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Introduced Version Senate Bill 659 History

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Senate Bill No. 659

(By Senator Tomblin, Mr. President, Plymale and Kessler)

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[Introduced February 13, 2008; referred to the Committee on the Judiciary; and then to the Committee on Finance.]

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A BILL to amend and reenact §14-2A-3 and §14-2A-14 of the Code of West Virginia, 1931, as amended, all relating to crime victims' compensation; increasing the allowable expense for funerals, cremations and burials; and increasing the compensation to all claimants because of the death of the victim.

Be it enacted by the Legislature of West Virginia:
That §14-2A-3 and §14-2A-14 of the Code of West Virginia, 1931, as amended, be amended and reenacted; all to read as follows:
ARTICLE 2A. COMPENSATION AWARDS TO VICTIMS OF CRIMES.

§14-2A-3. Definitions.

As used in this article, the term:
(a) "Claimant" means any of the following persons, whether residents or nonresidents of this state, who claim an award of compensation under this article:
(1) A victim: Provided, That the term "victim" does not include a nonresident of this state where the criminally injurious act did not occur in this state;
(2) A dependent, spouse or minor child of a deceased victim; or in the event that the deceased victim is a minor, the parents, legal guardians and siblings of the victim;
(3) A third person, other than a collateral source, who legally assumes or voluntarily pays the obligations of a victim, or of a dependent of a victim, which obligations are incurred as a result of the criminally injurious conduct that is the subject of the claim;
(4) A person who is authorized to act on behalf of a victim, dependent or a third person who is not a collateral source, including, but not limited to, assignees, persons holding power of attorney or other persons who hold authority to make or submit claims in place of or on behalf of a victim, a dependent or third person who is not a collateral source; and, in the event that the victim, dependent or third person who is not a collateral source is a minor or other legally incompetent person, the duly qualified fiduciary of the minor; and
(5) A person who is a secondary victim in need of mental health counseling due to the person's exposure to the crime committed. An award to a secondary victim may not exceed one thousand dollars.
(6) A person who owns real property damaged by the operation of a methamphetamine laboratory without the knowledge or consent of the owner of the real property.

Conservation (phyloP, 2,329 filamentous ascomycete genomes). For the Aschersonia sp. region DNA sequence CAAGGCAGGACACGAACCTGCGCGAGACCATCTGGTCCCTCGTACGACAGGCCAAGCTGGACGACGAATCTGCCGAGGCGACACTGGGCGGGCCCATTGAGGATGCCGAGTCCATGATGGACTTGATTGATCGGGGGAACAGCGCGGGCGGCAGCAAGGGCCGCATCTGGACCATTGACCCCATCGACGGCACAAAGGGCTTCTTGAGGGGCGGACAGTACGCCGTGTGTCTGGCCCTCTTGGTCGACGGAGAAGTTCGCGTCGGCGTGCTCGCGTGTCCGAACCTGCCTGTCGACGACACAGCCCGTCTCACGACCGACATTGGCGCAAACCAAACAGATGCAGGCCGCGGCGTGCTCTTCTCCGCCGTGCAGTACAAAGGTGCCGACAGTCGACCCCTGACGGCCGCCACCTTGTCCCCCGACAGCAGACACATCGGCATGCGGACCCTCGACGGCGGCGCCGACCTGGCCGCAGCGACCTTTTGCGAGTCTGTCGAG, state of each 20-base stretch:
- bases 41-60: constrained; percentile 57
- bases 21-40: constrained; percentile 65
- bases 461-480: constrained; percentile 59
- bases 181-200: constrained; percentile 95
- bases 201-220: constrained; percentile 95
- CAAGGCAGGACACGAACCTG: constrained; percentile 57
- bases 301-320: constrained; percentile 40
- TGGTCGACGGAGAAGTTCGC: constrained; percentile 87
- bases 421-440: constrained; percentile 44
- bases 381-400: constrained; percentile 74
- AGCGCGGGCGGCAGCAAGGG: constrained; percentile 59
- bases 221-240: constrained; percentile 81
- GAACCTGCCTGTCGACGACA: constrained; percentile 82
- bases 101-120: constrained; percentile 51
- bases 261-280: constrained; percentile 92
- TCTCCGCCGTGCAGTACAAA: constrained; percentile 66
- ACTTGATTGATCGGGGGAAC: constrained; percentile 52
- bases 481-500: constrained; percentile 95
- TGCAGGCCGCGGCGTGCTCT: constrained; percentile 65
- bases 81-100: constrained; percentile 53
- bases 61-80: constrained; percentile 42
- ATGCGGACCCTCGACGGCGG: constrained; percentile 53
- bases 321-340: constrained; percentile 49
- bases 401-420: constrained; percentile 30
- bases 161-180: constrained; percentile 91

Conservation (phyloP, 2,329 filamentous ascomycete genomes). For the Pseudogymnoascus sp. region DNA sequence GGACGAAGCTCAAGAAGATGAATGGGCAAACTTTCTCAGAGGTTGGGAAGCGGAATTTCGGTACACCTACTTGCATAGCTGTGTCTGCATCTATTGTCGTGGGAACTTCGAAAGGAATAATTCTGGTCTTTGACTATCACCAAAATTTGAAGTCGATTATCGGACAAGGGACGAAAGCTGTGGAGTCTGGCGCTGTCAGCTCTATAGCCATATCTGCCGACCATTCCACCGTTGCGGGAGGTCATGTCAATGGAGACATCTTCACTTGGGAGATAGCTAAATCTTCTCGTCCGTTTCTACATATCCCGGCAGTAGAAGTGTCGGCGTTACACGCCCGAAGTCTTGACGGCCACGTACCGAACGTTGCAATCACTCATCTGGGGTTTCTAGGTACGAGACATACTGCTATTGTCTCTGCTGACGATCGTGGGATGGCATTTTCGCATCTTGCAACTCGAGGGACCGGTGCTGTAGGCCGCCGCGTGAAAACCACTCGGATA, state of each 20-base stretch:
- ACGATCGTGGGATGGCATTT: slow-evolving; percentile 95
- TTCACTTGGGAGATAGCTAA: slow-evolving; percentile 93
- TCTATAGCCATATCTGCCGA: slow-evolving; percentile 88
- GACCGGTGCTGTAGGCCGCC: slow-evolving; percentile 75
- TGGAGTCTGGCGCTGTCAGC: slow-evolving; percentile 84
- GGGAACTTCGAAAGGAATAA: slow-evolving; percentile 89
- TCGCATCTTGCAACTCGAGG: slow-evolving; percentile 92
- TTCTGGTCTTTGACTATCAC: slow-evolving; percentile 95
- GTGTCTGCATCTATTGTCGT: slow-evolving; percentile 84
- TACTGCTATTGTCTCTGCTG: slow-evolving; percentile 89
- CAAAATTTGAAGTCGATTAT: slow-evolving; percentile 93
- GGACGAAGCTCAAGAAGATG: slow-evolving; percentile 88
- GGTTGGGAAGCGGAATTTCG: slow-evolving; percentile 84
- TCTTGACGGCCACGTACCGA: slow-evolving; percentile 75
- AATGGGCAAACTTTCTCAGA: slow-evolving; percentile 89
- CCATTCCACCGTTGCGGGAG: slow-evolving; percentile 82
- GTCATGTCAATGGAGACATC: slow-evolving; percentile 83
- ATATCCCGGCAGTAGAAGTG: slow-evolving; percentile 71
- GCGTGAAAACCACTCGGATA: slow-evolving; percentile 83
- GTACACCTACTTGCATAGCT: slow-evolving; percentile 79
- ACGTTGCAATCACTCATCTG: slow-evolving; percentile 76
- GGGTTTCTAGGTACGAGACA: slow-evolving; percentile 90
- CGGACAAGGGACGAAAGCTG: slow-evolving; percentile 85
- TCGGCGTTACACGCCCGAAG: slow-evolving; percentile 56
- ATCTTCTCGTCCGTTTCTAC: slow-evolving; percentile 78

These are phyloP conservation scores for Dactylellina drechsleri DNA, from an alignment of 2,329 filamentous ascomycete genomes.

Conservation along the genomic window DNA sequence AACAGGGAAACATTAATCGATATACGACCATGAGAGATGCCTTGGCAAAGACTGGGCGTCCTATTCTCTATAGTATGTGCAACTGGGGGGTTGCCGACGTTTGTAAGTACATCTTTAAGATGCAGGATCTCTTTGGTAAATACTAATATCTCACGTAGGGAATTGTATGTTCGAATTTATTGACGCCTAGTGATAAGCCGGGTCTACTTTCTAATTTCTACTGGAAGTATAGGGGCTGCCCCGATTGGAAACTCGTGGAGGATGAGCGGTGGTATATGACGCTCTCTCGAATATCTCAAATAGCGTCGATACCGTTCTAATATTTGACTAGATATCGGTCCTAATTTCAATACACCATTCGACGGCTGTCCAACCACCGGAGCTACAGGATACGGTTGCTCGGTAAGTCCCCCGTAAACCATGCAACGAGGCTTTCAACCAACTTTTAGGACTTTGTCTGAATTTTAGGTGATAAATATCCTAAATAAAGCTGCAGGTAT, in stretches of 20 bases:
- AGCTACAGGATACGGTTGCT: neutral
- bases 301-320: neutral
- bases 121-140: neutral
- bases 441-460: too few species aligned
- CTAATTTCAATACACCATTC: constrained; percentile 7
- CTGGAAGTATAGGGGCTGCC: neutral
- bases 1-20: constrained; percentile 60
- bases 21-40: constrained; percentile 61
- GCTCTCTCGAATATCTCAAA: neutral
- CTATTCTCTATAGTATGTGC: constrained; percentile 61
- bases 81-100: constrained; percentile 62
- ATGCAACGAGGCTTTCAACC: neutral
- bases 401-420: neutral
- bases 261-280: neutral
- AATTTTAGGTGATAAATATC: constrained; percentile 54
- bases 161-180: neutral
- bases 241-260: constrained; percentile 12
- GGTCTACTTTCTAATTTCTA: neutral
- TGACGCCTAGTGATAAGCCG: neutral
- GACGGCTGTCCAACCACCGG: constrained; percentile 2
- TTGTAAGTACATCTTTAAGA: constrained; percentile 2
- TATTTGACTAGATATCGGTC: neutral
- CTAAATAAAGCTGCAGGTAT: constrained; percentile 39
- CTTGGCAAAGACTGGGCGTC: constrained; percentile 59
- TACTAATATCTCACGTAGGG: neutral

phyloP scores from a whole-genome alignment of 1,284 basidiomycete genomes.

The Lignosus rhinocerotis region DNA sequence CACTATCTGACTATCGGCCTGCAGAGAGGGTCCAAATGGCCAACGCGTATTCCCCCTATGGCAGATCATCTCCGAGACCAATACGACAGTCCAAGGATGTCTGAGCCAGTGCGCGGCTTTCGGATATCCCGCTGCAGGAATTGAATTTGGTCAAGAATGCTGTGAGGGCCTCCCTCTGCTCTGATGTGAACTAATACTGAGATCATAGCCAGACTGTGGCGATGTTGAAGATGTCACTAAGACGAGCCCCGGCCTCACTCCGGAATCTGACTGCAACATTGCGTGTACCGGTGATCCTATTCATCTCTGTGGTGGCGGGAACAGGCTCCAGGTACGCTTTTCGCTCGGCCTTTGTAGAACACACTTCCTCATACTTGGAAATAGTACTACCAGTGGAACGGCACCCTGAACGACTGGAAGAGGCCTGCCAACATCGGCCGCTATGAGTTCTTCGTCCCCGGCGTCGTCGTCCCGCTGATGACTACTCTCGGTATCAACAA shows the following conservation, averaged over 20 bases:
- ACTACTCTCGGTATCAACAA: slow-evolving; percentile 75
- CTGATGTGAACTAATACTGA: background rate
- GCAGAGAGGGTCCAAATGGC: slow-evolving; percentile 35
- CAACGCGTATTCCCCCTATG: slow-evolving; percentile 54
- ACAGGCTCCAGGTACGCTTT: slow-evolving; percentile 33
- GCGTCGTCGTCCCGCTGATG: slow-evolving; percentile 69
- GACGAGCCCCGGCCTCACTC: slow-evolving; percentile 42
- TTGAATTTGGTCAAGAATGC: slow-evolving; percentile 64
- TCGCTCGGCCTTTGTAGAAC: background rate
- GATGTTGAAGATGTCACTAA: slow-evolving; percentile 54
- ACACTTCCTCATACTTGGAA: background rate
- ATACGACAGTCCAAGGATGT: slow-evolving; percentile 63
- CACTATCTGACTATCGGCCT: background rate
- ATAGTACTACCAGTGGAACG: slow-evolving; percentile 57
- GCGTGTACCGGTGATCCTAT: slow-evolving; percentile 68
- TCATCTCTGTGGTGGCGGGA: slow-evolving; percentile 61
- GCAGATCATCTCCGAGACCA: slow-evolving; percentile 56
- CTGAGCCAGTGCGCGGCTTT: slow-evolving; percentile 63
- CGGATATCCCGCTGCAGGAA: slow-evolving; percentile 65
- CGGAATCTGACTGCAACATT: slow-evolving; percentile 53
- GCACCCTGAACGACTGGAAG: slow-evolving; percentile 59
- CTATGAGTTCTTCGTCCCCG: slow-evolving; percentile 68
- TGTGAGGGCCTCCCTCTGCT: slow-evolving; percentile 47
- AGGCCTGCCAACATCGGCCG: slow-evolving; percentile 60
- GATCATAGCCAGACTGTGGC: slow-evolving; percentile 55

(b) "Collateral source" means a source of benefits or advantages for economic loss otherwise compensable that the victim or claimant has received, or that is readily available to him or her, from any of the following sources:
(1) The offender, including any restitution received from the offender pursuant to an order by a court of law sentencing the offender or placing him or her on probation following a conviction in a criminal case arising from the criminally injurious act for which a claim for compensation is made;
(2) The government of the United States or any of its agencies, a state or any of its political subdivisions or an instrumentality of two or more states;
(3) Social Security, Medicare and Medicaid;
(4) State-required, temporary, nonoccupational disability insurance; other disability insurance;
(5) Workers' compensation;
(6) Wage continuation programs of any employer;
(7) Proceeds of a contract of insurance payable to the victim or claimant for loss that was sustained because of the criminally injurious conduct;
(8) A contract providing prepaid hospital and other health care services or benefits for disability; and
(9) That portion of the proceeds of all contracts of insurance payable to the claimant on account of the death of the victim which exceeds twenty-five thousand dollars.
(c) "Criminally injurious conduct" means conduct that occurs or is attempted in this state or in any state not having a victim compensation program which by its nature poses a substantial threat of personal injury or death and is punishable by fine or imprisonment or death or would be so punishable but for the fact that the person engaging in the conduct lacked capacity to commit the crime under the laws of this state. Criminally injurious conduct also includes an act of terrorism, as defined in 18 U. S. C. §2331, committed outside of the United States against a resident of this state. Criminally injurious conduct does not include conduct arising out of the ownership, maintenance or use of a motor vehicle, except when the person engaging in the conduct intended to cause personal injury or death, or when the person engaging in the conduct committed negligent homicide, driving under the influence of alcohol, controlled substances or drugs, reckless driving or when the person leaves the scene of the accident.
(d) "Dependent" means an individual who received over half of his or her support from the victim. For the purpose of determining whether an individual received over half of his or her support from the victim, there shall be taken into account the amount of support received from the victim as compared to the entire amount of support which the individual received from all sources, including support which the individual himself or herself supplied. The term "support" includes, but is not limited to, food, shelter, clothing, medical and dental care and education. The term "dependent" includes a child of the victim born after his or her death.